7.4/10
27,197
87 user 39 critic

Drugstore Cowboy (1989)

A pharmacy-robbing dope fiend and his crew pop pills and evade the law.

Director:

(as Gus Van Sant Jr.)

Writers:

(novel), (screenplay) (as Gus Van Sant Jr.) | 1 more credit »

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Cast

Cast overview, first billed only:
...
Bob
...
...
...
Eric Hull ...
Druggist
...
...
John Kelly ...
Cop
...
...
Trousinski
Janet Baumhover ...
Neighbor Lady
Ted D'Arms ...
Neighbor Man
Neal Thomas ...
Halamer
Stephen Rutledge ...
Motel Manager
...
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Storyline

A group of drug users in the 1970's help finance their habit by robbing drug stores. Matt Dillon's character is very superstitious and eventually his luck runs out. Written by Jason Ihle <jrihl@conncoll.edu>

Plot Summary | Plot Synopsis

Genres:

Crime | Drama

Certificate:

R | See all certifications »

Parents Guide:

 »
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Details

Country:

Language:

Release Date:

20 October 1989 (USA)  »

Also Known As:

A gyógyszertári cowboy  »

Filming Locations:

 »

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Box Office

Budget:

$2,500,000 (estimated)

Gross USA:

$4,729,352
See more on IMDbPro »

Company Credits

Production Co:

 »
Show more on  »

Technical Specs

Runtime:

Sound Mix:

Color:

Aspect Ratio:

1.85 : 1
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Did You Know?

Trivia

The roles of Bob and Dianne were offered to Bob Dylan and Patti Smith. See more »

Goofs

Bobby's gloves disappear when prising open the metal locker in the hospital. See more »

Quotes

[first lines]
Bob: I was once a shameless full-time dope fiend.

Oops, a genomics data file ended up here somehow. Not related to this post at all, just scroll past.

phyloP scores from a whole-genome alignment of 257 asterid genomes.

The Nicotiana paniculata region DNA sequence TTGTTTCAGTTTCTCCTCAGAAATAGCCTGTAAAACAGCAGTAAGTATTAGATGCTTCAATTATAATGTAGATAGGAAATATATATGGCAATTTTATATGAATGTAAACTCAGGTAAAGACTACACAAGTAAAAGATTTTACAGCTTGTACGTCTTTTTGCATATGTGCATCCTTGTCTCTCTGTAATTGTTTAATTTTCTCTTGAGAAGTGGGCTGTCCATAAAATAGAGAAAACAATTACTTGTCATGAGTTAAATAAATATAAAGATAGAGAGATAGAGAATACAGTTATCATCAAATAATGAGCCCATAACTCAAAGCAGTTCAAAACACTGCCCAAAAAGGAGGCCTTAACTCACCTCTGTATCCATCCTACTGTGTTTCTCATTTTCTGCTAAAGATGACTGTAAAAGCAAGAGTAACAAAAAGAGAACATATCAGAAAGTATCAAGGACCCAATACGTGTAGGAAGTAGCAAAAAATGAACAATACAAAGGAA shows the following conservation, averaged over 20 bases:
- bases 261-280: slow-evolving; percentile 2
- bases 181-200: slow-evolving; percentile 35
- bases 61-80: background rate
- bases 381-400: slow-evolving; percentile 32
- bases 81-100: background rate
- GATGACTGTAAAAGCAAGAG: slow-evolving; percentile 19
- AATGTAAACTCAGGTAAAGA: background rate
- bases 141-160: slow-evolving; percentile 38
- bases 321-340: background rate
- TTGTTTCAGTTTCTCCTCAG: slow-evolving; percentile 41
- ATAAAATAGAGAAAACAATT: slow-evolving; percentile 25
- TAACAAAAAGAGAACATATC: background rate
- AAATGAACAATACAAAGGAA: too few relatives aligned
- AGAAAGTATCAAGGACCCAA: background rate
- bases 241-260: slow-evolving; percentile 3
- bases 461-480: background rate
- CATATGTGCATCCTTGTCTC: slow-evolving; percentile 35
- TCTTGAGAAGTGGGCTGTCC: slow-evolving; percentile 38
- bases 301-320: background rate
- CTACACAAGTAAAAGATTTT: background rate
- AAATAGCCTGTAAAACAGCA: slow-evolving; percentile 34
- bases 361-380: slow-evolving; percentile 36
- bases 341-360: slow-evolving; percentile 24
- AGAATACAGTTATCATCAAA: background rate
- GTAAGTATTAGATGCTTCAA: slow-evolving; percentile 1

See more »

Crazy Credits

Home-video-style footage of the characters plays during almost the entire end credits. See more »

Connections

Featured in Cinefile: Made in the USA (1993) See more »

Soundtracks

Little Things
Written & Performed by Bobby Goldsboro
Used by permission of SBK Unart Catalog, Inc.
Under license from CEMA Special Markets, EMI Records, Inc.
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User Reviews

 
Excellent story of a junkie who tries to straighten out his life, only to find out that things aren't much better than they were before.

Matt Dillon delivers one of the best performances of his career in Drugstore Cowboy, a gritty film about the real life of junkies. There is heavy drug content in this film, but in no way is the drug life glorified. We see the more realistic life of drugs on the streets, which is probably what makes this such an aesthetically unpleasing film. No one in the movie looks good, it has just about as much ugliness as a spectacularly ugly movie like Buffalo '66, which enhances the realism of the film. Much of the film is shot in a documentary style, giving it a gritty, realistic feel, almost like a twisted home movie.

Dillon plays the part of Bob, a young junkie in the early 1970s who goes around with his group of friends breaking into pharmacies and drug stores and stealing random bottles of prescription bottles looking for their next high. The movie starts at the end of the story, with Bob riding in an ambulance and telling us the story of how he got there, but has the pleasing distinction of not leading you exactly to where you knew you were going to be. Even by showing the end of the story there is nothing given away. This is a powerful drug film that doesn't hold anything back. It is not pretty to look at, but also like Buffalo '66, it's hideously unattractive counterpart, the movie has something to say.


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